A breathalyzer is an essential tool in roadside alcohol tests. The concept is simple. You blow into the device, and it tests your blood alcohol content (BAC). If you breathe over the limit, 0.08 in Ontario, you’re facing a criminal offence. However, there are several factors that can cause false positives in breathalyzer tests.
Some health conditions can make it possible to test positive for blood alcohol regardless of whether you’ve had a drink.
Acetone, for instance, can cause a false positive on a breathalyzer test. It is a compound that your body produces naturally. A diabetic with hypoglycemia can blow a BCA of 0.06.
Although that’s lower than the 0.08 limit, it’s still enough to potentially have your license suspended. And combined with even one drink, that can easily put you over the limit.
Acid reflux can also cause a false reading. As well as gastrointestinal disease and heartburn.
Your eating habits can have a direct impact on the outcome of a roadside stop. Even a health-conscious diet won’t prevent you from blowing a false positive during a roadside stop.
Some of the most popular diets, from Atkins to Keto, focus on reducing or eliminating carbs. A low-carb diet can result in higher acetone levels. So as with hypoglycemia, a low-carb diet can cause you to show a higher BAC on breath tests.
There are also a number of specific foods that can cause a false positive. Today, many professionals are skipping out on breakfast, grabbing a protein bar to eat in their car instead. But this breakfast-to-go could get you to test positive on alcohol screening tests.
Here are a few of the foods that can fail a breathalyzer test:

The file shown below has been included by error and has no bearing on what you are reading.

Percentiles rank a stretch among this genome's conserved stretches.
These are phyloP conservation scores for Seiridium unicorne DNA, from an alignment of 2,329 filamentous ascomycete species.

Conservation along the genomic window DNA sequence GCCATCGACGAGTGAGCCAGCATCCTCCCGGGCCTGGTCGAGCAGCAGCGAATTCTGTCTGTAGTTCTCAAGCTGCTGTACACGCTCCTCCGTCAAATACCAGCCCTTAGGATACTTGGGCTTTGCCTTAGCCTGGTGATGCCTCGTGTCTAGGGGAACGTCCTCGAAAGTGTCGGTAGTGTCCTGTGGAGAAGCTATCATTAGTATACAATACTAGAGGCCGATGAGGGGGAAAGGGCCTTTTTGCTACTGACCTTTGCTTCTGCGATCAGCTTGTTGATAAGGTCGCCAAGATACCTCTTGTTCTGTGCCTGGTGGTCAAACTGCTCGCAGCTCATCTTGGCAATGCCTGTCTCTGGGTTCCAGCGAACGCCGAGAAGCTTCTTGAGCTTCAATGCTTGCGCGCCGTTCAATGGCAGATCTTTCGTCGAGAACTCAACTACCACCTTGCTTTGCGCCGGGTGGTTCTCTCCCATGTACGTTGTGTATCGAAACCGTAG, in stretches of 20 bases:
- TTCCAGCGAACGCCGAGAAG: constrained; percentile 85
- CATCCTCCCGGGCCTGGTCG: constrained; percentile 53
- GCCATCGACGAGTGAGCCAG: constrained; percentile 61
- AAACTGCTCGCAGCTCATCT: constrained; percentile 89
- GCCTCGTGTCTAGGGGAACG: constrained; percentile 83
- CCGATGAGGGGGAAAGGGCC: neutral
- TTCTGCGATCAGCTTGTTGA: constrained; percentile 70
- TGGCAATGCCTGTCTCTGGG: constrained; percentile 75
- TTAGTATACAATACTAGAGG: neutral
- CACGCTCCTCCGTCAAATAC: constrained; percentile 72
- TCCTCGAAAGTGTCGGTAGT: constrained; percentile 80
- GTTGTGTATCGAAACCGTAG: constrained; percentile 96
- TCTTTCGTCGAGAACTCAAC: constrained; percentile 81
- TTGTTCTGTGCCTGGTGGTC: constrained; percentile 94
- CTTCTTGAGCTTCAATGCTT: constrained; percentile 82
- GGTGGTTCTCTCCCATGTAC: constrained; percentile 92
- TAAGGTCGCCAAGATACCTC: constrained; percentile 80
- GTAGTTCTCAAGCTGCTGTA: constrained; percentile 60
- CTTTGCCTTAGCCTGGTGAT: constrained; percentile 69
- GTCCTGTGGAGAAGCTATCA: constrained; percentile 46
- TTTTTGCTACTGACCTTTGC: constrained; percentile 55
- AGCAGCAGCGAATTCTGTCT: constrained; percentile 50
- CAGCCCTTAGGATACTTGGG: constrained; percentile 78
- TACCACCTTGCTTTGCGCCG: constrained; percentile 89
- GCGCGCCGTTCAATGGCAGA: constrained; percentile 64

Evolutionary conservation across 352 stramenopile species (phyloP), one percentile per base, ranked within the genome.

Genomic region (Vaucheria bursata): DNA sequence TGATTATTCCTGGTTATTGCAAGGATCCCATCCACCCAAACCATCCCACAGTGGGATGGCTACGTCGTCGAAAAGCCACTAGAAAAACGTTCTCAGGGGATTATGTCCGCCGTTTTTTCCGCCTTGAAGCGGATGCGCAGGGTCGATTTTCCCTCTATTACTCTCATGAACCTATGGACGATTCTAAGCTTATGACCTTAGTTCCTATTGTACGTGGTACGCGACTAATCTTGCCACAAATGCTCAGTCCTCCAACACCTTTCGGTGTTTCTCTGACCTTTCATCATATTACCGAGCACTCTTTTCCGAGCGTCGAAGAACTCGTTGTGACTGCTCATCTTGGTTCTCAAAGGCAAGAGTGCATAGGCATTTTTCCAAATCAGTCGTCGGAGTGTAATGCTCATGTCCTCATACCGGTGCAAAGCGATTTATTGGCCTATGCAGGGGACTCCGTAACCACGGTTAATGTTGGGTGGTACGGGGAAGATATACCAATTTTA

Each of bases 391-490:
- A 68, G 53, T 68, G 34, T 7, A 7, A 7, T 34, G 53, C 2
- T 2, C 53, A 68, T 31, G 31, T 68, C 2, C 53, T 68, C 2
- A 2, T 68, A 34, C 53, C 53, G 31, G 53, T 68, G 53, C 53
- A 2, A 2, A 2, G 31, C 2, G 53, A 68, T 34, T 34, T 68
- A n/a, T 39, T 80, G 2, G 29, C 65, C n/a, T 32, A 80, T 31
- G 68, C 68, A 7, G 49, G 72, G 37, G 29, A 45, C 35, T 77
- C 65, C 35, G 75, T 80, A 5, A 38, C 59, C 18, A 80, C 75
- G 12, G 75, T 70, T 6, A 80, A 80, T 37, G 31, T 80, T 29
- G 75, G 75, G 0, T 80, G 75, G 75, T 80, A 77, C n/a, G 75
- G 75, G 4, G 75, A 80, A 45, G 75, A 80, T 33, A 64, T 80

- Protein bars
- Energy Drinks
- Ripe Fruits
- Sugarless gum
One of the causes of this is that many foods use a fermentation process as a preservative. And even though this fermentation won’t result in a buzz, a breathalyzer can’t make the distinction. In ripe fruits, this fermentation occurs naturally.
If you test positive for drunk driving, be sure to let your drunk driving defence lawyer know what you ate that may have attributed to the result.
Improper Device Calibration
One of the most common defences in DUI cases is challenging device calibration. A breathalyzer should be carefully maintained and re-calibrated frequently. If the police do not keep up-to-date with the calibration schedule, there is a higher probability of a false reading.
As well, the device needs to be calibrated for the situation. For instance, most breath screening devices are sensitive to temperature. Failing to adjust the device for the temperature can result in a false reading.
The device has to fall under a list of accepted devices. Some widely used breathalyzers have been deemed too inaccurate to rely on in Ontario courts.
Without the proper administration of alcohol screening tests, police cannot accurately gauge BAC. A breathalyzer operates under the assumption that the breath is coming from deep in the lungs, so if there is alcohol in the mouth it will display a higher blood alcohol concentration.
To prevent mouth alcohol from causing a false positive, the officer is supposed to keep you under observation for 15-20 minutes before administering the test. Even a small amount of alcohol in the mouth or throat can severely impact results.
Additionally, burping, vomiting, and acid reflux reset the clock on administering a test. These can move alcohol from the stomach into the mouth, causing the same mouth alcohol issue. So, after an instance of burping or vomiting officers are supposed to wait another 15 minutes before testing.
Drunk Driving Defence Lawyer
While testing positive on a breathalyzer test can have immediate consequences, it doesn’t mean you’ll be convicted. If you face charges for driving under the influence, contact a Toronto DUI attorney as soon as possible. They will help you understand your charges, your options, and the possible outcomes.
William Jaksa is a Toronto criminal defence lawyer with expertise and experience in handling DUI offences. Contact us today for a consultation.